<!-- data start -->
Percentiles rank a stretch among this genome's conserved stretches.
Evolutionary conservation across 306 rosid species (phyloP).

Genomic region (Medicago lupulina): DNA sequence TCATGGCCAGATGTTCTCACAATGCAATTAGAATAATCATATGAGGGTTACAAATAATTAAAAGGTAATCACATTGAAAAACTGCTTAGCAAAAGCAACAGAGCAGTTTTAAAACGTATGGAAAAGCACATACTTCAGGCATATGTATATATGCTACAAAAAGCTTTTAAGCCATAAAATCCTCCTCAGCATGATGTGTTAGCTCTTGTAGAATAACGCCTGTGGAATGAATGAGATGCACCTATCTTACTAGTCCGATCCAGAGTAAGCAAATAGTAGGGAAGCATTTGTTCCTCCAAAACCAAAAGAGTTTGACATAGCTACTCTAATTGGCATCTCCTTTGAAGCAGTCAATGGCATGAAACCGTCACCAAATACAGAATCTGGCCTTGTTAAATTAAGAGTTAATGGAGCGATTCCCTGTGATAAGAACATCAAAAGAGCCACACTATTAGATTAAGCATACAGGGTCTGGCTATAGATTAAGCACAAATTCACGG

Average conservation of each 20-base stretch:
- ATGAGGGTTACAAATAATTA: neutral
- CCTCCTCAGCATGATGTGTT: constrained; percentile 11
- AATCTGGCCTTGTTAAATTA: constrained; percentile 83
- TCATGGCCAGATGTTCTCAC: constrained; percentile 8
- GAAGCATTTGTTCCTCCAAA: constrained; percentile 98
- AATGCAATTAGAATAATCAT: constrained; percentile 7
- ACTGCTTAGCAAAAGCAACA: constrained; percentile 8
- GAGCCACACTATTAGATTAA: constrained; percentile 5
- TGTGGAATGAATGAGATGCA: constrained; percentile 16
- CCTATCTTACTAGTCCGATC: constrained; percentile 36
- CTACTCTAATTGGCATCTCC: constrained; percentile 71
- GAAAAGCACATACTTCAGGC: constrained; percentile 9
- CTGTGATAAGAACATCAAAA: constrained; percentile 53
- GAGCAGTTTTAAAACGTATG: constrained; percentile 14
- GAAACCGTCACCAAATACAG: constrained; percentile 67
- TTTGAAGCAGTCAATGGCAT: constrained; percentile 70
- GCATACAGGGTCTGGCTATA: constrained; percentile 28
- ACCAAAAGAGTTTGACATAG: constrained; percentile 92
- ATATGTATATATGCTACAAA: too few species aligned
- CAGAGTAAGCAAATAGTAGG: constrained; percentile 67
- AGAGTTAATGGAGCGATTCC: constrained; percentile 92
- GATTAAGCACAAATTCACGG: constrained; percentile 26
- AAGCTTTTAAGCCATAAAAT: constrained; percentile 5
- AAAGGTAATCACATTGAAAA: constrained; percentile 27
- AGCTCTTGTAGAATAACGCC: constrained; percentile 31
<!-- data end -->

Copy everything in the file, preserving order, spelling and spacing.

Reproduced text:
Percentiles rank a stretch among this genome's conserved stretches.
Evolutionary conservation across 306 rosid species (phyloP).

Genomic region (Medicago lupulina): DNA sequence TCATGGCCAGATGTTCTCACAATGCAATTAGAATAATCATATGAGGGTTACAAATAATTAAAAGGTAATCACATTGAAAAACTGCTTAGCAAAAGCAACAGAGCAGTTTTAAAACGTATGGAAAAGCACATACTTCAGGCATATGTATATATGCTACAAAAAGCTTTTAAGCCATAAAATCCTCCTCAGCATGATGTGTTAGCTCTTGTAGAATAACGCCTGTGGAATGAATGAGATGCACCTATCTTACTAGTCCGATCCAGAGTAAGCAAATAGTAGGGAAGCATTTGTTCCTCCAAAACCAAAAGAGTTTGACATAGCTACTCTAATTGGCATCTCCTTTGAAGCAGTCAATGGCATGAAACCGTCACCAAATACAGAATCTGGCCTTGTTAAATTAAGAGTTAATGGAGCGATTCCCTGTGATAAGAACATCAAAAGAGCCACACTATTAGATTAAGCATACAGGGTCTGGCTATAGATTAAGCACAAATTCACGG

Average conservation of each 20-base stretch:
- ATGAGGGTTACAAATAATTA: neutral
- CCTCCTCAGCATGATGTGTT: constrained; percentile 11
- AATCTGGCCTTGTTAAATTA: constrained; percentile 83
- TCATGGCCAGATGTTCTCAC: constrained; percentile 8
- GAAGCATTTGTTCCTCCAAA: constrained; percentile 98
- AATGCAATTAGAATAATCAT: constrained; percentile 7
- ACTGCTTAGCAAAAGCAACA: constrained; percentile 8
- GAGCCACACTATTAGATTAA: constrained; percentile 5
- TGTGGAATGAATGAGATGCA: constrained; percentile 16
- CCTATCTTACTAGTCCGATC: constrained; percentile 36
- CTACTCTAATTGGCATCTCC: constrained; percentile 71
- GAAAAGCACATACTTCAGGC: constrained; percentile 9
- CTGTGATAAGAACATCAAAA: constrained; percentile 53
- GAGCAGTTTTAAAACGTATG: constrained; percentile 14
- GAAACCGTCACCAAATACAG: constrained; percentile 67
- TTTGAAGCAGTCAATGGCAT: constrained; percentile 70
- GCATACAGGGTCTGGCTATA: constrained; percentile 28
- ACCAAAAGAGTTTGACATAG: constrained; percentile 92
- ATATGTATATATGCTACAAA: too few species aligned
- CAGAGTAAGCAAATAGTAGG: constrained; percentile 67
- AGAGTTAATGGAGCGATTCC: constrained; percentile 92
- GATTAAGCACAAATTCACGG: constrained; percentile 26
- AAGCTTTTAAGCCATAAAAT: constrained; percentile 5
- AAAGGTAATCACATTGAAAA: constrained; percentile 27
- AGCTCTTGTAGAATAACGCC: constrained; percentile 31